It was the sort of opportunity that Harry would have surely backed Sandra Redknapp to fire home with aplomb.

And the Cardiff striker’s left-footed ‘effort’ on Hart’s goal doesn’t get any better on second viewing. A group of Welsh fans grabbing a much needed sugar rush on their way home at Reading services caught a glimpse of the BBC midnight sports round-up on a monitor. Heads were in hands once again.

But the fact that an Earnie equaliser would have deservedly drawn Wales level with just over ten minutes left says a lot about the standard of performance put in by a side ranked 117th in the world. And I’d imagine waking up on Wednesday 7th September 2011 was far less of a hardship for the majority of Earnshaw’s buoyed team-mates.

It was an evening where pride and encouragement were the post-match buzzwords. (As well as, of course: ‘how did he miss that?!’) It was arguably the coming-of-age performance from a very young side. Huge kudos to Speed for sending an XI out that weren’t short of confidence given the retched barren spell that preceded Friday’s 2-1 win.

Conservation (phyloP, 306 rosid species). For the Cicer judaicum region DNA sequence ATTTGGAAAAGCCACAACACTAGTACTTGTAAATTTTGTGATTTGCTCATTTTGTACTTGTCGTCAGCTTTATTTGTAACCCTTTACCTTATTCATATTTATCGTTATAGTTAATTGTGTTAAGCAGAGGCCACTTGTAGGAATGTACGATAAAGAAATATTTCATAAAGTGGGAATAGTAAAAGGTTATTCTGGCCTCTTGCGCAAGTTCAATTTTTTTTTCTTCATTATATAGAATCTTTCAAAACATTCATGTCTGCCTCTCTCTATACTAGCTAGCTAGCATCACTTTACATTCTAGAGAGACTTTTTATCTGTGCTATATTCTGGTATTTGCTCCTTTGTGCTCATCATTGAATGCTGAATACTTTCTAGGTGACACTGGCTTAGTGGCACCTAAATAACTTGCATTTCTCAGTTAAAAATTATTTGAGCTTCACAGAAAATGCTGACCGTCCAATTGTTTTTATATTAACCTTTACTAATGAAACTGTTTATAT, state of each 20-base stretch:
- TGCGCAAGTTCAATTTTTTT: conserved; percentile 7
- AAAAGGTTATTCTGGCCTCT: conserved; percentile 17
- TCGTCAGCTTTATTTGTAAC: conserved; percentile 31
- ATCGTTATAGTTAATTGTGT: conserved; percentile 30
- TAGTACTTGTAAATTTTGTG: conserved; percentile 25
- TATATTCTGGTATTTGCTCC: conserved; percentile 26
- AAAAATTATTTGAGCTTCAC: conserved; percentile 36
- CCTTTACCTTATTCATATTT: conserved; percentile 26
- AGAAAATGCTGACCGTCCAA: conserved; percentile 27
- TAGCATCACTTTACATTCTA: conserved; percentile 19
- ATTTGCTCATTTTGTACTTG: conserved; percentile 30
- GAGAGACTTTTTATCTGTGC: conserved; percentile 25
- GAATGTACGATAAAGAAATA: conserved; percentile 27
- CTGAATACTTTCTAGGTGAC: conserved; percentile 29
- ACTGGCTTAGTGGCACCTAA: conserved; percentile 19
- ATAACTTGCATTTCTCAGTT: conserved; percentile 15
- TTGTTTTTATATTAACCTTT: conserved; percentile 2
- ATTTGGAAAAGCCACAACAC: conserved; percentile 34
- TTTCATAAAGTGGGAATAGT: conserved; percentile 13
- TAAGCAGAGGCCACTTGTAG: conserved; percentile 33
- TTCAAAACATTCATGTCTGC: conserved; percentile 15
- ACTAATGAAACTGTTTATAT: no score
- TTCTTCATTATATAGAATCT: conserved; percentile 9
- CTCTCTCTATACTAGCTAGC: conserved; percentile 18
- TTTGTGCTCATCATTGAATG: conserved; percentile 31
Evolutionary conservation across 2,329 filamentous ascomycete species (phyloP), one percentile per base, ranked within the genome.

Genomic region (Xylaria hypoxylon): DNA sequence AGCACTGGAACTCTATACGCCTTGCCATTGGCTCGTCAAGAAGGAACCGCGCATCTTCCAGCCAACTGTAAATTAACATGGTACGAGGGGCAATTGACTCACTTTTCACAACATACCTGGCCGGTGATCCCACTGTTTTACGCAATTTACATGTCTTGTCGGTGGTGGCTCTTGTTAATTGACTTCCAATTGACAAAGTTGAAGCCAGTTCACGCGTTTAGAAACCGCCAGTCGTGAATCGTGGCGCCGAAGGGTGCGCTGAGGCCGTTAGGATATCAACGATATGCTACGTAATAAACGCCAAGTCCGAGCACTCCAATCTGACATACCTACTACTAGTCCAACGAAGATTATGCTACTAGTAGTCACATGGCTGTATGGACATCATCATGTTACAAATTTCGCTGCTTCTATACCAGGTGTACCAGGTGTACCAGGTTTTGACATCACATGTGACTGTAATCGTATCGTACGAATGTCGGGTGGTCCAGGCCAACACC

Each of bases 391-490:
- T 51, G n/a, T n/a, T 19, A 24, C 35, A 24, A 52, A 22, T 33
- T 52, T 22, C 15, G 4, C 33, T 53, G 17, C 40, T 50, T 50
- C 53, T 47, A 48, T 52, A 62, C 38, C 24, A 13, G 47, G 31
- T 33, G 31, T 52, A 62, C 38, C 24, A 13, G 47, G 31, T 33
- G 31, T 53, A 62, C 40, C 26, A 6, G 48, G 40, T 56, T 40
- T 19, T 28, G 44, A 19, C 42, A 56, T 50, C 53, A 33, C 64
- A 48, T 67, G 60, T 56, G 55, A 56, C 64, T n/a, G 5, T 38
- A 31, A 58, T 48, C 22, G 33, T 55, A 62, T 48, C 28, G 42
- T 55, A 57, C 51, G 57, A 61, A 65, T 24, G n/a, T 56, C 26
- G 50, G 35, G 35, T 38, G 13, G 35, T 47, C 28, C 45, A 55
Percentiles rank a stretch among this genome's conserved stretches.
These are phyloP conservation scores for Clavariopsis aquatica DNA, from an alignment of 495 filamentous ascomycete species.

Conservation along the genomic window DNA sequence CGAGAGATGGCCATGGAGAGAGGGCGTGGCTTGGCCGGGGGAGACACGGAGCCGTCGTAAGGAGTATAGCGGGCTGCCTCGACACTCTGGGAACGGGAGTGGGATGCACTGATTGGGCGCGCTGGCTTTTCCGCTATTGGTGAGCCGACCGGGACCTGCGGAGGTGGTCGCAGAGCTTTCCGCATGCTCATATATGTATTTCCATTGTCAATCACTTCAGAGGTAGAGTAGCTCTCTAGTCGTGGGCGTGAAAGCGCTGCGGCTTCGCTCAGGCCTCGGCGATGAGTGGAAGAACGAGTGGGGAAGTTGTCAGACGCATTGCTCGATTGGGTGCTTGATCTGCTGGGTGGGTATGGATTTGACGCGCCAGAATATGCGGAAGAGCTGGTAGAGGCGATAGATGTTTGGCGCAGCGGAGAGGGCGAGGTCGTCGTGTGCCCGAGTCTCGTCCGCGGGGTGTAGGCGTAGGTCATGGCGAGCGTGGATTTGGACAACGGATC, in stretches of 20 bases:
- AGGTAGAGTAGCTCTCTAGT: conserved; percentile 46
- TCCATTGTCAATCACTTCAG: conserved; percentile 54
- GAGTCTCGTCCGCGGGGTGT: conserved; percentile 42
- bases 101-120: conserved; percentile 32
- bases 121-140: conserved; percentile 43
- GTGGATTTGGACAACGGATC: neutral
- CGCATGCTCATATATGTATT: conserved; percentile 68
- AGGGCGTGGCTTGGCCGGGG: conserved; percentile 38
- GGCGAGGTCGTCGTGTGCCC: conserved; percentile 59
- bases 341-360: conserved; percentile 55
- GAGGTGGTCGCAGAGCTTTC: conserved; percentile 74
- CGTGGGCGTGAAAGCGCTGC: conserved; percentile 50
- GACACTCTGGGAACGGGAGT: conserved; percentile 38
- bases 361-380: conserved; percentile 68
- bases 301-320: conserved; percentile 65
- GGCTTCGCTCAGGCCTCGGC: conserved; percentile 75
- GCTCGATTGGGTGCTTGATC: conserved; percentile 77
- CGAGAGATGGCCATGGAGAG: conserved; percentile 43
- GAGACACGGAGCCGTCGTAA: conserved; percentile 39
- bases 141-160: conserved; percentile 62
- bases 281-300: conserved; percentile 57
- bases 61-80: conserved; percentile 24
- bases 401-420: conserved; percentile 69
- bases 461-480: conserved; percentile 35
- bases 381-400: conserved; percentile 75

It was the sort of opportunity that Harry would have surely backed Sandra Redknapp to fire home with aplomb.

One pundit predicted that the English midfielders would be unable to hold on to the ball in tight spaces and would struggle to string a passing move together. But few could have foreseen just to what extent Aaron Ramsey showed them how it’s done. His inventive top-class performance deservedly saw him handed the man of the match award. The bilingual conductor was guiding his young Welsh choir from the centre of the pitch and Speed’s eyebrow-raising choice of captain seems to get more logical with every match. In the Arsenal midfielder he’s picked a player who typifies the sort of football he wants his side to play. So why not let the 20-year-old lead by example? His performance was certainly light years away from his leaden-footed post-injury display in the last meeting between the sides.